Disease-modifying anti-rheumatic drug (DMARD) naive patients with early rheumatoid arthritis (RA) who used certolizumab pegol along with dose-optimized methotrexate (MTX) experienced sustained remission, sustained low disease activity, improved physical function and inhibited structural damage compared with patients who received dose-optimized MTX along with placebo in a 52-week study.1 Patients enrolled in the study had to have active RA, which was defined as having four or more swollen and four or more tender joints, a Disease Activity Score in 28 joints (DAS28) greater than 3.2, and an erythrocyte sedimentation rate (ESR) of at least 28 mm/h or a C-reactive protein of ≥10 mg/L. The mean patient age was 50, and the majority (approximately 75%) were female.
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Researchers randomized 879 patients in a 3:1 ratio via a double-blind method to receive 400 mg certolizumab pegol at Weeks 0, 2 and 4 and then 200 mg certolizumab pegol every two weeks through Week 52 along with MTX (n=660), or placebo and MTX (n=219; either 15 mg to 25 mg weekly). The primary efficacy endpoint was the proportion of patients in sustained remission (DAS (ESR) <2.6) at both Weeks 40 and 52. The secondary endpoint was the proportion of patients with sustained low disease activity (DAS28 (ESR) ≤3.2) at both Weeks 40 and 52.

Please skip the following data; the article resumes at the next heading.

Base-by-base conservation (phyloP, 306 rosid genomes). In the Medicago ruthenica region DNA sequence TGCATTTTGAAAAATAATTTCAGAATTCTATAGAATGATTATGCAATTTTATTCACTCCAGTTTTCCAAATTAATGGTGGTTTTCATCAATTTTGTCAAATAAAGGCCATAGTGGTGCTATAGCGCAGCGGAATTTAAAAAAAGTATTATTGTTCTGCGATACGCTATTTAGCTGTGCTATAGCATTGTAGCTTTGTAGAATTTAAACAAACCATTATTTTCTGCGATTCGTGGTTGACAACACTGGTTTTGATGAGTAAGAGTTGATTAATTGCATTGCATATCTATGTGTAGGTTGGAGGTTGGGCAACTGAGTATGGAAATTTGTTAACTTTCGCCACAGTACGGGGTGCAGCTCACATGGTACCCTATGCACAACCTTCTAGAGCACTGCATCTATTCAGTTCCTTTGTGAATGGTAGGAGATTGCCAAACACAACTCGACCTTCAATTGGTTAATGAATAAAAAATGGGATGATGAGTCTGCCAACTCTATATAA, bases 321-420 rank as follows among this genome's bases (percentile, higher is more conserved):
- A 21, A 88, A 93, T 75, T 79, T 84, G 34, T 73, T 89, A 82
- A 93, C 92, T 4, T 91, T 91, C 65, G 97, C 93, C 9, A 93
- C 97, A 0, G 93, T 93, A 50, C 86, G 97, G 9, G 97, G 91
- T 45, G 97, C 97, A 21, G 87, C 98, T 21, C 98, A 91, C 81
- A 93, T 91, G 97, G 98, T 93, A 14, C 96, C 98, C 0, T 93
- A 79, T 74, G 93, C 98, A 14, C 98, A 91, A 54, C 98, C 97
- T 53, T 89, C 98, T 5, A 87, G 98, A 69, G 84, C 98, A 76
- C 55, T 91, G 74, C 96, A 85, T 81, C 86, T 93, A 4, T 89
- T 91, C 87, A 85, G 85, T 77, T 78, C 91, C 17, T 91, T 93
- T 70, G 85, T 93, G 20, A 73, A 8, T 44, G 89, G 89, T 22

At Week 52, 29% vs. 15% (P<0.001) of certolizumab pegol plus MTX and MTX-only treated patients, respectively, achieved sustained remission. Additionally, 44% vs. 29% (P<0.001) of certolizumab pegol plus MTX and MTX-only treated patients, respectively, achieved sustained low disease activity. For certolizumab pegol plus MTX-treated patients, there was significantly greater inhibition of radiographic progression and physical functioning improvement vs. MTX plus placebo-treated patients. Of all randomized patients, 143 of placebo plus MTX-treated patients completed Week 52 and 500 certolizumab pegol plus MTX-treated patients completed Week 52.
Adverse events and serious adverse events were similar between both treatment groups. Infection occurred more frequently in the certolizumab pegol plus MTX-treated patients. Serious infection rates were similar between the two treatment groups. Two deaths occurred in the certolizumab pegol-treated group: one from a stroke not believed to be medication related, and one from a disseminated, mycobacterium infection thought to be medication related. One death also occurred in the MTX plus placebo-treated group that was not thought to be treatment related.
Michele B. Kaufman, PharmD, CGP, RPh, is a freelance medical writer based in New York City and a pharmacist at New York Presbyterian Lower Manhattan Hospital.